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An understanding of…cultural influences must undergird our efforts and result in culturally appropriate education materials and methods that incorporate these features if we are to succeed in reducing stigma associated with HIV and AIDS in Nepal.
- David Beine, PhD, “Causes of HIV and AIDS Stigmatization in Nepal: a Proposed Model to Reduce Stigma,” Global Journal of Health Science, October 2011
(October 2011) As rates of HIV/AIDS infection reach alarming levels in some areas, governments and humanitarian organizations around the world have devoted vast amounts of energy, resources and personnel to prevention and treatment. The efficacy of prevention efforts is the subject of an article by SIL International Anthropology Consultant David Beine, published in the October edition of the Global Journal of Health Science. While the risk factors and means of transmission are the same for all people, Beine makes a strong case for adapting information campaigns to fit local cultural norms.
As part of an overall commitment to serving the world’s ethnolinguistic minority communities, SIL views local language development as essential to achieve the UN’s Millennium Development Goals, including Goal 6: Combat HIV/AIDS, Malaria and Other Diseases. Ethnolinguistic minority communities are particularly vulnerable to HIV/AIDS, malaria and other diseases due in part to the lack of essential information in the mother tongue.
In Nepal, current rates of HIV/AIDS infection are relatively low and mainly confined to high-risk populations. However, HIV/AIDS threatens to reinvigorate another illness that Nepal has worked tirelessly to eradicate: tuberculosis. People living with HIV/AIDS are particularly susceptible to a resistant strain of tuberculosis. Given the ease of TB transmission, this resistant strain could spread unchecked through all segments of the population. This reality makes effective prevention of HIV/AIDS in Nepal all the more urgent.
In order to communicate the message of prevention, Beine suggests refining the methods by which HIV/AIDS education is communicated. Through extensive research grounded in both linguistics and anthropology, Beine was able to gain insight into key features of how illness, specifically HIV/AIDS, is perceived in Nepali culture. He contends that the prevailing model of speaking openly and explicitly (a western model which has been replicated worldwide) is actually counterproductive in Nepal.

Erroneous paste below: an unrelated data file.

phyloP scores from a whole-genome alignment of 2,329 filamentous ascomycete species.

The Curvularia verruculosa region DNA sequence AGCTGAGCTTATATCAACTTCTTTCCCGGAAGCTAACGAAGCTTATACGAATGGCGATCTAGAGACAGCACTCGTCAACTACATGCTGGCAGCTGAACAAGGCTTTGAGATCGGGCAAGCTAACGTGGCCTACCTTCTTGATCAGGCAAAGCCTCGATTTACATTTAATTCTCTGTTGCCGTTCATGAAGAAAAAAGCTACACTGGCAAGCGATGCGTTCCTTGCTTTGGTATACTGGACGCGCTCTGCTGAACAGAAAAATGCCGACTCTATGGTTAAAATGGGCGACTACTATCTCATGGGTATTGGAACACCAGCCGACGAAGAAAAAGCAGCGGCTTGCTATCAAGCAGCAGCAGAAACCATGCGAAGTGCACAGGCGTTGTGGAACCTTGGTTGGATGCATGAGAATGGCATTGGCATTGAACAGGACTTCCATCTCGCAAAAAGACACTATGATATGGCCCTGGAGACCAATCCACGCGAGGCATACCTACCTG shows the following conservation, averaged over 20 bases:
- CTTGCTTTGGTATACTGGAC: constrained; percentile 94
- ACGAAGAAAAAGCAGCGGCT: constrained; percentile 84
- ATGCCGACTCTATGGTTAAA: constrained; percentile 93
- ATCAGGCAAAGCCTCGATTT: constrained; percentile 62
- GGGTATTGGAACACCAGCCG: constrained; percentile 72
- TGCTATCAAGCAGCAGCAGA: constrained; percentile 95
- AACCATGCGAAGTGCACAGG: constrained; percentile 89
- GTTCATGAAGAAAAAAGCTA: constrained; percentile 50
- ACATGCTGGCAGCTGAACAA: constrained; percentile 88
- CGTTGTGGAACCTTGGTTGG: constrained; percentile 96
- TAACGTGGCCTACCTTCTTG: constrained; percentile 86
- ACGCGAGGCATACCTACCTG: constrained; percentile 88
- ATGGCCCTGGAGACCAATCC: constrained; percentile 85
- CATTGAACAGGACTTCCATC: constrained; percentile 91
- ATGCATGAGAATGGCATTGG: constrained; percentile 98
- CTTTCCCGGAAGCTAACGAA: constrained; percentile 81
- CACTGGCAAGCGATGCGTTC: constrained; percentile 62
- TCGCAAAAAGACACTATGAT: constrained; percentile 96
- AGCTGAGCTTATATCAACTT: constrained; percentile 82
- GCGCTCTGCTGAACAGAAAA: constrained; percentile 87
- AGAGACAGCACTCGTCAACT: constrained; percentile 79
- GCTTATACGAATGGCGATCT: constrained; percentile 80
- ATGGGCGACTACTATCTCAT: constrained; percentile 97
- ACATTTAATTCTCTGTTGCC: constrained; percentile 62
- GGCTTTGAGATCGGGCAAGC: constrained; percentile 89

By speaking explicitly about promiscuity and drug use (taboo activities in Nepali culture), health educators inadvertently identify people living with HIV/AIDS with the cultural model of the randi (dirty, immoral) person. Arandi person is dealt with by isolation. Furthermore, the very act of presenting this explicit information identifies the health educators themselves as randi, causing them to be ostracized, as well. For this reason, the standard model of dealing with HIV/AIDS as a knowledge problem to be addressed by explicit information not only increases stigmatization and the potential for discrimination towards people living with HIV/AIDS, but also stigmatizes the health educators, rendering them largely ineffectual.
Another problem which has come to light relates to the language that has been used to communicate this important information. The high, formal variety of the national language has been used, resulting in low comprehension among ethnolinguistic minorities and the rural population.
In order to achieve greater effectiveness, Beine recommends that health education efforts be modified to avoid stigma and take advantage of the cultural values and models which are already in place. In fact, he points to several values in Nepali culture which directly relate to important aspects of HIV/AIDS prevention. He also advocates for communicating health information in the mother tongue.
Above: The Beine family with a friend in Nepal.